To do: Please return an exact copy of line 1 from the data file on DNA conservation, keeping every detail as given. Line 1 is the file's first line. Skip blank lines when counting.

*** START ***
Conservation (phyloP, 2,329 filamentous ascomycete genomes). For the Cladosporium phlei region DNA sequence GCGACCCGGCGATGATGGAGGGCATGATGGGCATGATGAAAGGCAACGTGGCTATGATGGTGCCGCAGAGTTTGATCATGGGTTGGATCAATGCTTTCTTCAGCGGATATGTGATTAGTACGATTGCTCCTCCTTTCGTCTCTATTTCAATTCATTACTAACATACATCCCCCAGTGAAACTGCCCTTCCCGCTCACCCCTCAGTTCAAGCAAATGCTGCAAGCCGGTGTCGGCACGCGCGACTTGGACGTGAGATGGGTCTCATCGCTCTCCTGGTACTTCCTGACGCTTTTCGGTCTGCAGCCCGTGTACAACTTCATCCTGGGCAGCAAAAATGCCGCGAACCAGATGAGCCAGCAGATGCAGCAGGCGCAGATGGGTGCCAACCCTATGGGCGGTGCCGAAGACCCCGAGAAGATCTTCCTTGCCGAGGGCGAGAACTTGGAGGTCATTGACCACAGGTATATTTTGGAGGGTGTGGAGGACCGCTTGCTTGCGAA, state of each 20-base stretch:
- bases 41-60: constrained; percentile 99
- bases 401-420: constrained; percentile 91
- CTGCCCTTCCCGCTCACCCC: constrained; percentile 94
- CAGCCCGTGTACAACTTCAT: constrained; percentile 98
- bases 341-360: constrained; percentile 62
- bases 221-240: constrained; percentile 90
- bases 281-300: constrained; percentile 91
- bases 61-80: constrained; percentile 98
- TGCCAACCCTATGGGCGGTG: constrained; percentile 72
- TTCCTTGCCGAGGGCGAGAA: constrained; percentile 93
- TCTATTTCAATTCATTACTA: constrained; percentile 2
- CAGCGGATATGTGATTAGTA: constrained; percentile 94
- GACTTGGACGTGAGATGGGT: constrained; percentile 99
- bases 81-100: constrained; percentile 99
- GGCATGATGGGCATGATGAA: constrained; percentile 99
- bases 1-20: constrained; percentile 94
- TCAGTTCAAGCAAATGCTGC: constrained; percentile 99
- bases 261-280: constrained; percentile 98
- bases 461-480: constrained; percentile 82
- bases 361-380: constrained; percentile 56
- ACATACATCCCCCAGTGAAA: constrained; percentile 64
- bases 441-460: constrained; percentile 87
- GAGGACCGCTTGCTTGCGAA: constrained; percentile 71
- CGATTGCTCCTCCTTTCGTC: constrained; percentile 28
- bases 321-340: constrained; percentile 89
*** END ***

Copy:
Conservation (phyloP, 2,329 filamentous ascomycete genomes). For the Cladosporium phlei region DNA sequence GCGACCCGGCGATGATGGAGGGCATGATGGGCATGATGAAAGGCAACGTGGCTATGATGGTGCCGCAGAGTTTGATCATGGGTTGGATCAATGCTTTCTTCAGCGGATATGTGATTAGTACGATTGCTCCTCCTTTCGTCTCTATTTCAATTCATTACTAACATACATCCCCCAGTGAAACTGCCCTTCCCGCTCACCCCTCAGTTCAAGCAAATGCTGCAAGCCGGTGTCGGCACGCGCGACTTGGACGTGAGATGGGTCTCATCGCTCTCCTGGTACTTCCTGACGCTTTTCGGTCTGCAGCCCGTGTACAACTTCATCCTGGGCAGCAAAAATGCCGCGAACCAGATGAGCCAGCAGATGCAGCAGGCGCAGATGGGTGCCAACCCTATGGGCGGTGCCGAAGACCCCGAGAAGATCTTCCTTGCCGAGGGCGAGAACTTGGAGGTCATTGACCACAGGTATATTTTGGAGGGTGTGGAGGACCGCTTGCTTGCGAA, state of each 20-base stretch: